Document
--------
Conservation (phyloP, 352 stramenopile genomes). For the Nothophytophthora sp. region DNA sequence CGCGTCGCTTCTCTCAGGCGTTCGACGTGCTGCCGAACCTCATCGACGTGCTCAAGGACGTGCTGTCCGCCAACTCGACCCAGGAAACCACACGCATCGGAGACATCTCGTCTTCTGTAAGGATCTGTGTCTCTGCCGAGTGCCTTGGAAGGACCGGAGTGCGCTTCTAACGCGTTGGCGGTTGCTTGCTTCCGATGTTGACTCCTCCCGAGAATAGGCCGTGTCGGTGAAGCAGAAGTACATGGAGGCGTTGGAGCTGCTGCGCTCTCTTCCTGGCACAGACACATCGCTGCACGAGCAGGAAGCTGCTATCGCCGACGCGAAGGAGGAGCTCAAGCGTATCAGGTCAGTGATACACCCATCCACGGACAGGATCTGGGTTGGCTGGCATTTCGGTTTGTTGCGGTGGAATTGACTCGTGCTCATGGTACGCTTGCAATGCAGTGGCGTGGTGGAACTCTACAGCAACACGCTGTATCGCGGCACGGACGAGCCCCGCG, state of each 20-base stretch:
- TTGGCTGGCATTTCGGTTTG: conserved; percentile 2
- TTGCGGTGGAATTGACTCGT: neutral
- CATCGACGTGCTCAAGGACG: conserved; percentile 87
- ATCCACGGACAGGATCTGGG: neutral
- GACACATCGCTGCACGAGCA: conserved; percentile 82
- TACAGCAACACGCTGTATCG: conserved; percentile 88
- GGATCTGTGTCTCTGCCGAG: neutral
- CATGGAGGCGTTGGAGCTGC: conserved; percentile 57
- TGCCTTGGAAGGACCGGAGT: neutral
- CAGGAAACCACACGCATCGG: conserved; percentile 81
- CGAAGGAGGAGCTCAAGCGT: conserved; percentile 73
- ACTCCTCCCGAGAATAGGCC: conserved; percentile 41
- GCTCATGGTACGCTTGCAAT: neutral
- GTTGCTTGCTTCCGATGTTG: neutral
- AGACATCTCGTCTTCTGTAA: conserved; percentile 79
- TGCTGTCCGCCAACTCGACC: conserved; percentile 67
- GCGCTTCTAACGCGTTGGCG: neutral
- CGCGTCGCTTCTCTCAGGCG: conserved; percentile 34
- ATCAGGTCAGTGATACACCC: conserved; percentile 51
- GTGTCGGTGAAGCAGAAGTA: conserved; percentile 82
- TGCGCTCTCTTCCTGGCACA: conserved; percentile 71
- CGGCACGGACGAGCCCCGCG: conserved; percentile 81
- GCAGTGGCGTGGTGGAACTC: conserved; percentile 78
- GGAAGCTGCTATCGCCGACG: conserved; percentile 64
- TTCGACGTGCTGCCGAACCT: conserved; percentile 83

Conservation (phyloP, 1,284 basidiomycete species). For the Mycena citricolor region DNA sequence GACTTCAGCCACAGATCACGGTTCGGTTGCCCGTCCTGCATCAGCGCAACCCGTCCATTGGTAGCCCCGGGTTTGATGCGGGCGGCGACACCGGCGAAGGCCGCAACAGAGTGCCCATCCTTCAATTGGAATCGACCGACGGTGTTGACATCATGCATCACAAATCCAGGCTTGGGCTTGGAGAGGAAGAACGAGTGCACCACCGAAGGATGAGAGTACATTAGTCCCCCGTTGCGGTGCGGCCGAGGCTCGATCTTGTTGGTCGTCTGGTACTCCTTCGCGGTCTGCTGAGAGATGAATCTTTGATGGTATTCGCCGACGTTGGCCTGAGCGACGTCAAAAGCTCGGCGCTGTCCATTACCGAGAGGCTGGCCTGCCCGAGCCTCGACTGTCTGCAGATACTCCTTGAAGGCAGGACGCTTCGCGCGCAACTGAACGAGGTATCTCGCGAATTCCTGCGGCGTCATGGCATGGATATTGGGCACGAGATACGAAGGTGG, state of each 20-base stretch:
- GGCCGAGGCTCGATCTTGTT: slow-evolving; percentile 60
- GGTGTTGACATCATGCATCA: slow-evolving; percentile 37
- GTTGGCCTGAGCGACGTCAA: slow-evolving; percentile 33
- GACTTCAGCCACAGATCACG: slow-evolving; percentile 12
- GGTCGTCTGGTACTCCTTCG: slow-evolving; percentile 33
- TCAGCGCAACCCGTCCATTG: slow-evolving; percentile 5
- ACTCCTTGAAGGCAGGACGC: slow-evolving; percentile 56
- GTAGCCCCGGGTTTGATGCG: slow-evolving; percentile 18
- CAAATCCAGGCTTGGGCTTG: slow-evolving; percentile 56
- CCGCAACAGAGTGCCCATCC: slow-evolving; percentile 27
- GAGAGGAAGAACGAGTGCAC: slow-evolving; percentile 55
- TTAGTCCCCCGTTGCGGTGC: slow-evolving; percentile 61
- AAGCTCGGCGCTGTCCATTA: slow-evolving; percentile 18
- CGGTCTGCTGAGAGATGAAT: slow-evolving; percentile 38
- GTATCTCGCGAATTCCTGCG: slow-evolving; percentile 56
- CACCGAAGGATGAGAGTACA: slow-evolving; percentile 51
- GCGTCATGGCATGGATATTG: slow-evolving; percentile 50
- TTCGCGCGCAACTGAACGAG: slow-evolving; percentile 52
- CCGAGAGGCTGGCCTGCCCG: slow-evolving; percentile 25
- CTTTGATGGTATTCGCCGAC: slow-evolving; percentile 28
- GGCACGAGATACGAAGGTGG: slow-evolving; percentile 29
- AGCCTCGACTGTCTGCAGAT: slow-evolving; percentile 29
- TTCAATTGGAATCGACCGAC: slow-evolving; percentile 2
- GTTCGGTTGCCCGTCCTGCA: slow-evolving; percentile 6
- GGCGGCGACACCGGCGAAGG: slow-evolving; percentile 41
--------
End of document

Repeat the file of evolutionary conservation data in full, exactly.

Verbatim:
Conservation (phyloP, 352 stramenopile genomes). For the Nothophytophthora sp. region DNA sequence CGCGTCGCTTCTCTCAGGCGTTCGACGTGCTGCCGAACCTCATCGACGTGCTCAAGGACGTGCTGTCCGCCAACTCGACCCAGGAAACCACACGCATCGGAGACATCTCGTCTTCTGTAAGGATCTGTGTCTCTGCCGAGTGCCTTGGAAGGACCGGAGTGCGCTTCTAACGCGTTGGCGGTTGCTTGCTTCCGATGTTGACTCCTCCCGAGAATAGGCCGTGTCGGTGAAGCAGAAGTACATGGAGGCGTTGGAGCTGCTGCGCTCTCTTCCTGGCACAGACACATCGCTGCACGAGCAGGAAGCTGCTATCGCCGACGCGAAGGAGGAGCTCAAGCGTATCAGGTCAGTGATACACCCATCCACGGACAGGATCTGGGTTGGCTGGCATTTCGGTTTGTTGCGGTGGAATTGACTCGTGCTCATGGTACGCTTGCAATGCAGTGGCGTGGTGGAACTCTACAGCAACACGCTGTATCGCGGCACGGACGAGCCCCGCG, state of each 20-base stretch:
- TTGGCTGGCATTTCGGTTTG: conserved; percentile 2
- TTGCGGTGGAATTGACTCGT: neutral
- CATCGACGTGCTCAAGGACG: conserved; percentile 87
- ATCCACGGACAGGATCTGGG: neutral
- GACACATCGCTGCACGAGCA: conserved; percentile 82
- TACAGCAACACGCTGTATCG: conserved; percentile 88
- GGATCTGTGTCTCTGCCGAG: neutral
- CATGGAGGCGTTGGAGCTGC: conserved; percentile 57
- TGCCTTGGAAGGACCGGAGT: neutral
- CAGGAAACCACACGCATCGG: conserved; percentile 81
- CGAAGGAGGAGCTCAAGCGT: conserved; percentile 73
- ACTCCTCCCGAGAATAGGCC: conserved; percentile 41
- GCTCATGGTACGCTTGCAAT: neutral
- GTTGCTTGCTTCCGATGTTG: neutral
- AGACATCTCGTCTTCTGTAA: conserved; percentile 79
- TGCTGTCCGCCAACTCGACC: conserved; percentile 67
- GCGCTTCTAACGCGTTGGCG: neutral
- CGCGTCGCTTCTCTCAGGCG: conserved; percentile 34
- ATCAGGTCAGTGATACACCC: conserved; percentile 51
- GTGTCGGTGAAGCAGAAGTA: conserved; percentile 82
- TGCGCTCTCTTCCTGGCACA: conserved; percentile 71
- CGGCACGGACGAGCCCCGCG: conserved; percentile 81
- GCAGTGGCGTGGTGGAACTC: conserved; percentile 78
- GGAAGCTGCTATCGCCGACG: conserved; percentile 64
- TTCGACGTGCTGCCGAACCT: conserved; percentile 83

Conservation (phyloP, 1,284 basidiomycete species). For the Mycena citricolor region DNA sequence GACTTCAGCCACAGATCACGGTTCGGTTGCCCGTCCTGCATCAGCGCAACCCGTCCATTGGTAGCCCCGGGTTTGATGCGGGCGGCGACACCGGCGAAGGCCGCAACAGAGTGCCCATCCTTCAATTGGAATCGACCGACGGTGTTGACATCATGCATCACAAATCCAGGCTTGGGCTTGGAGAGGAAGAACGAGTGCACCACCGAAGGATGAGAGTACATTAGTCCCCCGTTGCGGTGCGGCCGAGGCTCGATCTTGTTGGTCGTCTGGTACTCCTTCGCGGTCTGCTGAGAGATGAATCTTTGATGGTATTCGCCGACGTTGGCCTGAGCGACGTCAAAAGCTCGGCGCTGTCCATTACCGAGAGGCTGGCCTGCCCGAGCCTCGACTGTCTGCAGATACTCCTTGAAGGCAGGACGCTTCGCGCGCAACTGAACGAGGTATCTCGCGAATTCCTGCGGCGTCATGGCATGGATATTGGGCACGAGATACGAAGGTGG, state of each 20-base stretch:
- GGCCGAGGCTCGATCTTGTT: slow-evolving; percentile 60
- GGTGTTGACATCATGCATCA: slow-evolving; percentile 37
- GTTGGCCTGAGCGACGTCAA: slow-evolving; percentile 33
- GACTTCAGCCACAGATCACG: slow-evolving; percentile 12
- GGTCGTCTGGTACTCCTTCG: slow-evolving; percentile 33
- TCAGCGCAACCCGTCCATTG: slow-evolving; percentile 5
- ACTCCTTGAAGGCAGGACGC: slow-evolving; percentile 56
- GTAGCCCCGGGTTTGATGCG: slow-evolving; percentile 18
- CAAATCCAGGCTTGGGCTTG: slow-evolving; percentile 56
- CCGCAACAGAGTGCCCATCC: slow-evolving; percentile 27
- GAGAGGAAGAACGAGTGCAC: slow-evolving; percentile 55
- TTAGTCCCCCGTTGCGGTGC: slow-evolving; percentile 61
- AAGCTCGGCGCTGTCCATTA: slow-evolving; percentile 18
- CGGTCTGCTGAGAGATGAAT: slow-evolving; percentile 38
- GTATCTCGCGAATTCCTGCG: slow-evolving; percentile 56
- CACCGAAGGATGAGAGTACA: slow-evolving; percentile 51
- GCGTCATGGCATGGATATTG: slow-evolving; percentile 50
- TTCGCGCGCAACTGAACGAG: slow-evolving; percentile 52
- CCGAGAGGCTGGCCTGCCCG: slow-evolving; percentile 25
- CTTTGATGGTATTCGCCGAC: slow-evolving; percentile 28
- GGCACGAGATACGAAGGTGG: slow-evolving; percentile 29
- AGCCTCGACTGTCTGCAGAT: slow-evolving; percentile 29
- TTCAATTGGAATCGACCGAC: slow-evolving; percentile 2
- GTTCGGTTGCCCGTCCTGCA: slow-evolving; percentile 6
- GGCGGCGACACCGGCGAAGG: slow-evolving; percentile 41